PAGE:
Buganda Kingdom has formally raised concerns over the sale of the Kaazi camping site land by the leaders of the Uganda Scouts Association.
In a letter dated October 25, 2023, the Buganda Land Board (BLB), the entity responsible for managing Buganda Kingdom land, has petitioned the Commissioner of Land Registration, requesting the cancellation of all titles acquired on the 120 acres of land situated in Kaazi, Wakiso district.
Their argument is that these titles were improperly obtained.
BLB has contested the subdivision and sub-leasing of the land by the Uganda Land Commission (ULC), which occurred without the consent of the Kabaka of Buganda, who is the registered owner of the land.
According to the lease terms, the land was designated exclusively for camping purposes, and any division, sub-leasing, or alienation of the land was prohibited, which has been violated.
Buganda Kingdom is now seeking to regain control of the land, as the terms of ownership have allegedly been unlawfully changed from a camping site to commercial and residential use.
The Kingdom has also criticised the issuance of titles by ULC and the Ministry of Lands without the knowledge or approval of the registered proprietor, the Kabaka.
BLB asserts that ULC has no legitimate interest in the land, as its mandate over the land ceased by operation of the law in 1993. In response, BLB has placed a caveat on the land to prevent further transactions.
Documentary evidence reveals that some leaders of the Uganda Scouts Association obtained a substitute certificate of title with the assistance of certain ULC officials before subdividing and sub-leasing part of the land to two companies: M/s Serena Heights Kaazi Ventures and M/s Sky and Lakes Limited. These companies subsequently began parceling out the land for commercial and residential purposes.
The records from the Uganda Registration Services Bureau indicate that Serena Heights Kaazi Ventures was established in 2022, while M/s Sky and Lakes Limited was incorporated in 2011.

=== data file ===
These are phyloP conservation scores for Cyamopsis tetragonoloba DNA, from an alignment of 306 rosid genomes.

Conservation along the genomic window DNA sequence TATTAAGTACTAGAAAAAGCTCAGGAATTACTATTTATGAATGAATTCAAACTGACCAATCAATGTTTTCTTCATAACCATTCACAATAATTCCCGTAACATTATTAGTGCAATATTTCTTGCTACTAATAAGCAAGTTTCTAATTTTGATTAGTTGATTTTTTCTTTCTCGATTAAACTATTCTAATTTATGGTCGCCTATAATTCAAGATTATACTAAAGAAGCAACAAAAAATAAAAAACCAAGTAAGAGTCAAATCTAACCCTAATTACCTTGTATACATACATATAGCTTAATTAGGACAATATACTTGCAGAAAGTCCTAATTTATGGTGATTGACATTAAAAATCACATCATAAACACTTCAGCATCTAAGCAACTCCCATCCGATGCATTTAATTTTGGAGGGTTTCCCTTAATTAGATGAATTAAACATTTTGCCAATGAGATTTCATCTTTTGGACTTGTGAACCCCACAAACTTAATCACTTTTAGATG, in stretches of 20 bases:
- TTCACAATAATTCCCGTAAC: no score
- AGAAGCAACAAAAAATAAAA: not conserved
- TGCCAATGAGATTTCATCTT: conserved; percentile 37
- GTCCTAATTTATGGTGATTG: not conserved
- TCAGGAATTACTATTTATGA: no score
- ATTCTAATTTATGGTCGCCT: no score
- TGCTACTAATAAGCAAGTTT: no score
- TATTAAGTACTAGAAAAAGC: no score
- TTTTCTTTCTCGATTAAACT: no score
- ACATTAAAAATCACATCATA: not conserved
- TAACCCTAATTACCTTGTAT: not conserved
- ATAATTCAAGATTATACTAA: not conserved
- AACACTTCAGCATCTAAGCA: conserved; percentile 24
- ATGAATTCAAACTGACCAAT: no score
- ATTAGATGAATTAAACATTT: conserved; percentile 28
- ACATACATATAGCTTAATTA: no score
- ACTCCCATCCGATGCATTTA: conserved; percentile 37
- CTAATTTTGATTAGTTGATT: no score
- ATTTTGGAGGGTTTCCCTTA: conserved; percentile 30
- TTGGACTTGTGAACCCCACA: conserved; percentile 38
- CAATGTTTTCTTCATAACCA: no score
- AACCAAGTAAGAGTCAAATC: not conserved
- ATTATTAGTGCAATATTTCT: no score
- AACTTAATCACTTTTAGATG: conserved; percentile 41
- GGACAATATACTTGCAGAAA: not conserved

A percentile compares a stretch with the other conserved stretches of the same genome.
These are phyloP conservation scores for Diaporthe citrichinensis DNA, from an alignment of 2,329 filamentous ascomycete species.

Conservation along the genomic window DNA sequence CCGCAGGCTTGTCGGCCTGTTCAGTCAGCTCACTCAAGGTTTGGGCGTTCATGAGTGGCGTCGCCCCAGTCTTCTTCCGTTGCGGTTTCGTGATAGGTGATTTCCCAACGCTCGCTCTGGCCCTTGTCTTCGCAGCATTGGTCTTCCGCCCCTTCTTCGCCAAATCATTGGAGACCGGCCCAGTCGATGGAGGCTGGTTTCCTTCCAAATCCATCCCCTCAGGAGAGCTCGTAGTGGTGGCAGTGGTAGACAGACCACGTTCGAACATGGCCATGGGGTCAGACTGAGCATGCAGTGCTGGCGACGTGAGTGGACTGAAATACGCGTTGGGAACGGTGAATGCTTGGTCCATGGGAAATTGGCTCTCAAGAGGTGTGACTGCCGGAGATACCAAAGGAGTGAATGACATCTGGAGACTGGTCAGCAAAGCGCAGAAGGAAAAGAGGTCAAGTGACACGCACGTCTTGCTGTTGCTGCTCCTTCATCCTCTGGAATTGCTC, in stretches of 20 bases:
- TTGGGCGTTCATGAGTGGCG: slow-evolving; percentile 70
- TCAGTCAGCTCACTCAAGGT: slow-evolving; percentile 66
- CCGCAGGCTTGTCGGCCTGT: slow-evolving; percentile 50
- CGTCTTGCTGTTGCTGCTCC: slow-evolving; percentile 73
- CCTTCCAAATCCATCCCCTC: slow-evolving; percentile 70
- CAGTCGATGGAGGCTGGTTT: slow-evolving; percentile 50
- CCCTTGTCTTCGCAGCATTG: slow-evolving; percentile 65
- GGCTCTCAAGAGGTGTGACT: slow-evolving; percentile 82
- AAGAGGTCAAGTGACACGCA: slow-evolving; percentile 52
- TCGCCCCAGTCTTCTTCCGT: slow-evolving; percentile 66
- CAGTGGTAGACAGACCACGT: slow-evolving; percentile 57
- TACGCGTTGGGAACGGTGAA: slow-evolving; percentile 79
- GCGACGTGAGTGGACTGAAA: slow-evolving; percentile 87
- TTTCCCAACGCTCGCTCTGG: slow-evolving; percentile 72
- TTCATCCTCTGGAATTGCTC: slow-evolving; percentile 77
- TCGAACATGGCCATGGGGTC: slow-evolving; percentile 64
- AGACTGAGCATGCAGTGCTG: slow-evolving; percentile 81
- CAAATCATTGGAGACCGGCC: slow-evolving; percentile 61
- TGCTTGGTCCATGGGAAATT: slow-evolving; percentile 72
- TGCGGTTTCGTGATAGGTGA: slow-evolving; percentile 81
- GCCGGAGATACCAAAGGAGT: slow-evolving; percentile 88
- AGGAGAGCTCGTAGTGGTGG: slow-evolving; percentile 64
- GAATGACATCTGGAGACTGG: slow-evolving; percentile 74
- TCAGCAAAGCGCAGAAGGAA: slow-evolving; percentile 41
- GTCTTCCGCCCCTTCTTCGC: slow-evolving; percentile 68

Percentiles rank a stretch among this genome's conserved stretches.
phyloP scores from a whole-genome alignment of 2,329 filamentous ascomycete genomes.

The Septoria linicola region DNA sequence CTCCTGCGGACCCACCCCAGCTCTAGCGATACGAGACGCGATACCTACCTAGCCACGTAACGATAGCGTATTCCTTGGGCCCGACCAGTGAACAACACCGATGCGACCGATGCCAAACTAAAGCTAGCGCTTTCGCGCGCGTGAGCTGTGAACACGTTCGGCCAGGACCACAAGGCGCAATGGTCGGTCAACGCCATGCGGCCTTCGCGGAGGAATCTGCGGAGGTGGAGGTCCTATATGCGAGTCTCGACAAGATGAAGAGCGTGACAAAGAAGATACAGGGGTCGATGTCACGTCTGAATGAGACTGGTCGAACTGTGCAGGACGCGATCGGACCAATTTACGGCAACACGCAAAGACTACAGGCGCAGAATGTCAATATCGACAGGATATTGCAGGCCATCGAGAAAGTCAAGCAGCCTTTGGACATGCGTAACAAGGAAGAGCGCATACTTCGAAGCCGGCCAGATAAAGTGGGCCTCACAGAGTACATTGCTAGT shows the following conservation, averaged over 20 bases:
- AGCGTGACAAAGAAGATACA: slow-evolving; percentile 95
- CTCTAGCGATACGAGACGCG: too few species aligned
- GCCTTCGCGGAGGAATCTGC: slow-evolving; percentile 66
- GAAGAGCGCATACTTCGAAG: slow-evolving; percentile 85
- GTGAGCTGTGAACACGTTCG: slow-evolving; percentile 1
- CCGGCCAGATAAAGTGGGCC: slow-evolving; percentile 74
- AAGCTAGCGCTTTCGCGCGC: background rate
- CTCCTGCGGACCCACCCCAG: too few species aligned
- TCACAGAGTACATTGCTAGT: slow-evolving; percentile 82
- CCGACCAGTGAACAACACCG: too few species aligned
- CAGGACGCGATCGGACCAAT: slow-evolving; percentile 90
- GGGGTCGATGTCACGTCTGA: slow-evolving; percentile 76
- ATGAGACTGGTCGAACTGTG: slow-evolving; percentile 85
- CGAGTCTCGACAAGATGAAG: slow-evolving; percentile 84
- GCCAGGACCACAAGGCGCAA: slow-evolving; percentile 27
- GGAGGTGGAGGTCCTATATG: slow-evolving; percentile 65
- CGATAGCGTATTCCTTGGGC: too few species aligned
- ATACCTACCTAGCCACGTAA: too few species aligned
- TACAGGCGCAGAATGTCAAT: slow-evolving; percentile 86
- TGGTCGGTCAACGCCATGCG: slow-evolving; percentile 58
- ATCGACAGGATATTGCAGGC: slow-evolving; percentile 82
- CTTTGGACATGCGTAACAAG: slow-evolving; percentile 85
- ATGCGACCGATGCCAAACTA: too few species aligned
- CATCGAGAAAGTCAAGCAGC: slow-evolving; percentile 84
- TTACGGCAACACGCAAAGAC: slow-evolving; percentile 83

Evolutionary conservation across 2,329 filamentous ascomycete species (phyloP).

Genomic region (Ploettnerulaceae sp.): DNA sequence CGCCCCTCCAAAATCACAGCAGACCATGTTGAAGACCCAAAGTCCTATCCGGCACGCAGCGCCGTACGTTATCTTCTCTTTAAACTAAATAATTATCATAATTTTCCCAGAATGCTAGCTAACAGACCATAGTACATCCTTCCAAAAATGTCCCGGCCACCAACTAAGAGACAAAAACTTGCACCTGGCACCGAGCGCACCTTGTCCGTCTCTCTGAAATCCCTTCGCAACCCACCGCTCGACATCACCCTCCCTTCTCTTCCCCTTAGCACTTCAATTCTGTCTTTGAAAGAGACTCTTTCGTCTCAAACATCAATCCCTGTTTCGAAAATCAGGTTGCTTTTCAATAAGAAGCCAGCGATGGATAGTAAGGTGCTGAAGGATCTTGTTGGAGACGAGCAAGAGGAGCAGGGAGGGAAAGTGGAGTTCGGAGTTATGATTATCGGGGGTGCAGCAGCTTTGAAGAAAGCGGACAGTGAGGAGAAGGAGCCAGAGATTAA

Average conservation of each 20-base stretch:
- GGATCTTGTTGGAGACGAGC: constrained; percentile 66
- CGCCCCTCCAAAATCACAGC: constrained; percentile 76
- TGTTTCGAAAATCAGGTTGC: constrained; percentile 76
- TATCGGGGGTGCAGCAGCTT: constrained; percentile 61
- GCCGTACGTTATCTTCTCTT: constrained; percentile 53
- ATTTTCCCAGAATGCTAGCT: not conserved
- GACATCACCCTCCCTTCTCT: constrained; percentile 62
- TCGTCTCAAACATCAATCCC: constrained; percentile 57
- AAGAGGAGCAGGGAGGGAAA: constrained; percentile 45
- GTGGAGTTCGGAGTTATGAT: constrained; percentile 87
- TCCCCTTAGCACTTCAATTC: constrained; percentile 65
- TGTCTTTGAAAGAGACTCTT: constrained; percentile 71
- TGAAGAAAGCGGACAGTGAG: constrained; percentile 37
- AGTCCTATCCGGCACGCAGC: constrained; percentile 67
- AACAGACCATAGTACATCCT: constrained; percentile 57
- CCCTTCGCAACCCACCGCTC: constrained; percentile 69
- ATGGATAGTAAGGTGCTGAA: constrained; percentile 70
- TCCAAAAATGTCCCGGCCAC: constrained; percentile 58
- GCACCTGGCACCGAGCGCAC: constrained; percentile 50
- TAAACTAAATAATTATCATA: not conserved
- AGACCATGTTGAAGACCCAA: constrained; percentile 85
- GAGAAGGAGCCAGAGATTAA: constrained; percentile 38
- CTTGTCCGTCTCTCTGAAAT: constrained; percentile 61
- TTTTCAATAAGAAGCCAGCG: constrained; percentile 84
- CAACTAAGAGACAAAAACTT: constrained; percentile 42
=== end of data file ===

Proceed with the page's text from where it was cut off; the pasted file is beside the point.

The sub-leases to these companies were endorsed by all members of the scouts’ association leadership and witnessed by officials from the National Scouts Board. Notably, one listed witness, Lucy Nakyobe, did not sign the document.
Prominent individuals, including Bishop Nelson Onono Onweng, Patrick Barugahare Mujuni, and Dr. John Mugisha, who serve as trustees of the Uganda Scouts Association, are among those involved in signing the sub-leases.
Chief Scout Dr. Maggie Kigozi, Richard Kamya, and Lawrence Kazoya, on behalf of the National Scouts’ board, also witnessed these transactions.
The disputed land, located in Kyadondo Block 273, Plot 5, is part of the 350-square-mile area known as Olusukulwa Kabaka (the Kabaka’s plantation).
Recently, Brig Gen. Moses Lukyamuzi, the head of the presidential special task force on lands and environment, halted further development on the land while investigations are ongoing. Armed individuals have resisted those attempting to cut down trees and grade the land.
The Ministry of Education, which oversees the activities of the Uganda Scouts Association, claims to have no knowledge of the sub-divisions or sub-leases on the scouts’ land.
Dr. Dennis Mugimba, the ministry’s spokesperson, stated that the commissioner for physical education and sports, responsible for scouting, would investigate the matter and report to the Education Minister and First Lady, Janet Museveni.
Despite repeated attempts to contact Dr. Maggie Kigozi for a comment, she has not responded.
Bishop Onweng, one of the scouts’ association trustees, urged scouts to reach out to him directly for explanations regarding the sub-leases on the Kaazi land.
The 120-acre piece of land is located 12 kilometers off Entebbe Road, on the shores of Lake Victoria, and has served as the national scouts’ camping site since 1948 when it was granted to them by Sir Edward Muteesa II.
Documents show that the Uganda Scouts Association initially secured a 49-year lease from Muteesa himself.
In 1967, the land came under the management of ULC after the government’s seizure of all Buganda Kingdom properties following the 1966 crisis.
In 1988, ULC renewed the lease under similar terms for 99 years. However, when the government returned Buganda Kingdom properties in 1993 through the Traditional Rulers (Restitution) of the Assets and Property Act, the land reverted to Buganda Kingdom.
Notably, the estate administrators of the late Sir Daudi Chwa I, Prince Kalema Kimera, and Princess Nalinya Nandaula had previously claimed ownership of the land. In 2017, they filed a lawsuit against the Kabaka of Buganda, BLB, the Commissioner of Registration, and the Attorney General, seeking a declaration of their ownership.
However, the Principal Judge, Dr. Flavian Zeija, dismissed the case on September 28, 2020, citing that it was barred by the Limitation Act. The act allows for a 12-year period within which a land recovery lawsuit can be initiated, and the judge questioned why it took the petitioners 93 years to file their suit.
It’s essential to note that Kaazi is not just a campsite; it also serves as a conservation area.